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Appears in:
Pages: 1364-1373
Publication year: 2010
ISBN: 978-84-613-9386-2
ISSN: 2340-1117

Conference name: 2nd International Conference on Education and New Learning Technologies
Dates: 5-7 July, 2010
Location: Barcelona, Spain

IDENTIFYING "CONNECTIVISM" IN ONLINE PERSONAL LEARNING ENVIRONMENTS IN STUDENT ONLINE SOCIAL NETWORKING IN THEIR HIGHER EDUCATION STUDIES
T. Clark

University of Melbourne (AUSTRALIA)
This presentation reports on early findings in relation to a study of the how social networking technologies were used by a group of teachers in training to organise their studies in relation to informal and formal learning tasks.

Using George Siemens (2005) theory of "connectivism" a group of higher education students in Australia were encouraged to use social networking technologies to communicate between peers so as to assist in organising both their personal study especially in relation to informal and formal learning tasks and to share as well as comment on the ideas and posting of their peers in relation to the general findings and observations in undertaking these formal and informal learning tasks,

Personal online learning environments such as blogs and RSS feed aggregators were used as online repositories of personal observations were made available to others for comment, connect their own environments to, and make suggestion that mutually assisted the development of outcomes around the common formal and informal tasks,

The study reports on the observed use of these various social software and digital personal learning spaces under a set of categories that are designed to identify some of the learning approaches that connectivism elaborates as present in this form of online learning.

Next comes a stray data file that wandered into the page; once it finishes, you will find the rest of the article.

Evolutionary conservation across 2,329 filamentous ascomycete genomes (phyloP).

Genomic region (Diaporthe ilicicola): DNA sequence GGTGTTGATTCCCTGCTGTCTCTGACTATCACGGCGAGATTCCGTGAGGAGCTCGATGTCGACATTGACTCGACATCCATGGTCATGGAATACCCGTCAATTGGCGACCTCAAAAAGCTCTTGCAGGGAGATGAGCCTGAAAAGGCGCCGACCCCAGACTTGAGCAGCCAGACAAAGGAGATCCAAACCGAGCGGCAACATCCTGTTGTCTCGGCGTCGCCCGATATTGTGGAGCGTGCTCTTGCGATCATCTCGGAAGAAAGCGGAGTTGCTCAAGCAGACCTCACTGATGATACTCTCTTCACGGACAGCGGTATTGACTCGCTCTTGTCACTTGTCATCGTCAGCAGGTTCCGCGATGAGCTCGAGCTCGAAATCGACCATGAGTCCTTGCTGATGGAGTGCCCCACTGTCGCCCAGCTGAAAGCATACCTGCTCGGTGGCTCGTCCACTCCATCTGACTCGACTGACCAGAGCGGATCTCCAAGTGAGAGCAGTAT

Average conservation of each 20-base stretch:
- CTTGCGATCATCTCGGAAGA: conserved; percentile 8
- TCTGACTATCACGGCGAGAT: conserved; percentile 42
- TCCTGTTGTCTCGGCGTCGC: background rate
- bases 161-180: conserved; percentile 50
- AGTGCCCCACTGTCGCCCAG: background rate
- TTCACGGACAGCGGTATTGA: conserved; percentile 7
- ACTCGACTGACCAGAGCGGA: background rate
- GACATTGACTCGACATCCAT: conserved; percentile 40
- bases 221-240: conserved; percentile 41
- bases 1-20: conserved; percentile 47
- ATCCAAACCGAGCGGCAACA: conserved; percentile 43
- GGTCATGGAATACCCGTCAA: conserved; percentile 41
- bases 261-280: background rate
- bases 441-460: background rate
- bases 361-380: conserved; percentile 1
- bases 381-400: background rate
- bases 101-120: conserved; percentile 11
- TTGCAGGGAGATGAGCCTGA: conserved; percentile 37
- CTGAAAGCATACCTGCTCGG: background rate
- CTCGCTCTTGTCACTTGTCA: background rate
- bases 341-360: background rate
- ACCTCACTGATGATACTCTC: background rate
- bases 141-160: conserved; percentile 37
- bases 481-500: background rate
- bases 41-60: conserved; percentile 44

The study particularly focused on the extent to which the learners using these systems relied upon the technologies and/or the personal or social networks to develop positions in relation to the task set. The initial findings have been that a categorisation of postings of participants and their use of personal learning spaces and technologies indicated that the building of knowledge in response to tasks could sometimes observed in personal network spaces and that cooperative and collaborative tasks were not always lead to the most productive learning outcomes.
@InProceedings{CLARK2010IDE,
author = {Clark, T.},
title = {IDENTIFYING "CONNECTIVISM" IN ONLINE PERSONAL LEARNING ENVIRONMENTS IN STUDENT ONLINE SOCIAL NETWORKING IN THEIR HIGHER EDUCATION STUDIES},
series = {2nd International Conference on Education and New Learning Technologies},
booktitle = {EDULEARN10 Proceedings},
isbn = {978-84-613-9386-2},
issn = {2340-1117},
publisher = {IATED},
location = {Barcelona, Spain},
month = {5-7 July, 2010},
year = {2010},
pages = {1364-1373}}
TY - CONF
AU - T. Clark
TI - IDENTIFYING "CONNECTIVISM" IN ONLINE PERSONAL LEARNING ENVIRONMENTS IN STUDENT ONLINE SOCIAL NETWORKING IN THEIR HIGHER EDUCATION STUDIES
SN - 978-84-613-9386-2/2340-1117
PY - 2010
Y1 - 5-7 July, 2010
CI - Barcelona, Spain
JO - 2nd International Conference on Education and New Learning Technologies
JA - EDULEARN10 Proceedings
SP - 1364
EP - 1373
ER -
T. Clark (2010) IDENTIFYING "CONNECTIVISM" IN ONLINE PERSONAL LEARNING ENVIRONMENTS IN STUDENT ONLINE SOCIAL NETWORKING IN THEIR HIGHER EDUCATION STUDIES, EDULEARN10 Proceedings, pp. 1364-1373.
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